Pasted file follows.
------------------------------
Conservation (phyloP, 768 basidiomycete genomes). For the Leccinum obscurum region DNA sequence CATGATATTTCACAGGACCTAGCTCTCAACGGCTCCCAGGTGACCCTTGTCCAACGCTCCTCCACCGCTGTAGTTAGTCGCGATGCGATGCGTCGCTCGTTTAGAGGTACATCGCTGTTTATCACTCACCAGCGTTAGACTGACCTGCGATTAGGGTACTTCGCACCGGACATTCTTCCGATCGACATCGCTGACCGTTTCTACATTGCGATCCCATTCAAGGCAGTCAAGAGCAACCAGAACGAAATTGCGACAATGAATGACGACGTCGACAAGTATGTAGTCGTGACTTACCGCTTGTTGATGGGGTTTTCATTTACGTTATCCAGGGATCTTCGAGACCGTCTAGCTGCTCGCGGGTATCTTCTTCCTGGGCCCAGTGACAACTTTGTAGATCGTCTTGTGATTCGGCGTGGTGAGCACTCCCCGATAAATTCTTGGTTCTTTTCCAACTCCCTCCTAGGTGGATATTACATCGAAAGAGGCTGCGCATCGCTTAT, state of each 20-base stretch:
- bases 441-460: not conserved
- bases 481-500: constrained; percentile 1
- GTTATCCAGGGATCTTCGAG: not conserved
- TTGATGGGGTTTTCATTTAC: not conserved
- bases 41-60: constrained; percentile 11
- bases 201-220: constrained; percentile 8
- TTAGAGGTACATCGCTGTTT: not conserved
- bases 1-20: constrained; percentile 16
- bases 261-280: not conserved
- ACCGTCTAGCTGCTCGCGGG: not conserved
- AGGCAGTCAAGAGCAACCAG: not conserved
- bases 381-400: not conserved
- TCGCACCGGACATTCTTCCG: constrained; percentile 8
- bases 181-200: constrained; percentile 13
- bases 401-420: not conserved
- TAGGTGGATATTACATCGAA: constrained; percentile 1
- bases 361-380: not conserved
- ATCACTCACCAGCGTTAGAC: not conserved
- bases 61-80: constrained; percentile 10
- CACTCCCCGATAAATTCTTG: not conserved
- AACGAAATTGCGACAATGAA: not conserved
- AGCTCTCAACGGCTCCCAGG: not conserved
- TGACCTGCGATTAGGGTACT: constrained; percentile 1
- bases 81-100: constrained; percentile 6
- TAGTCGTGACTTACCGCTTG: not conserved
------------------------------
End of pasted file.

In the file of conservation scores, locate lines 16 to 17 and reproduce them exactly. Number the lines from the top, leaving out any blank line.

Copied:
- bases 401-420: not conserved
- TAGGTGGATATTACATCGAA: constrained; percentile 1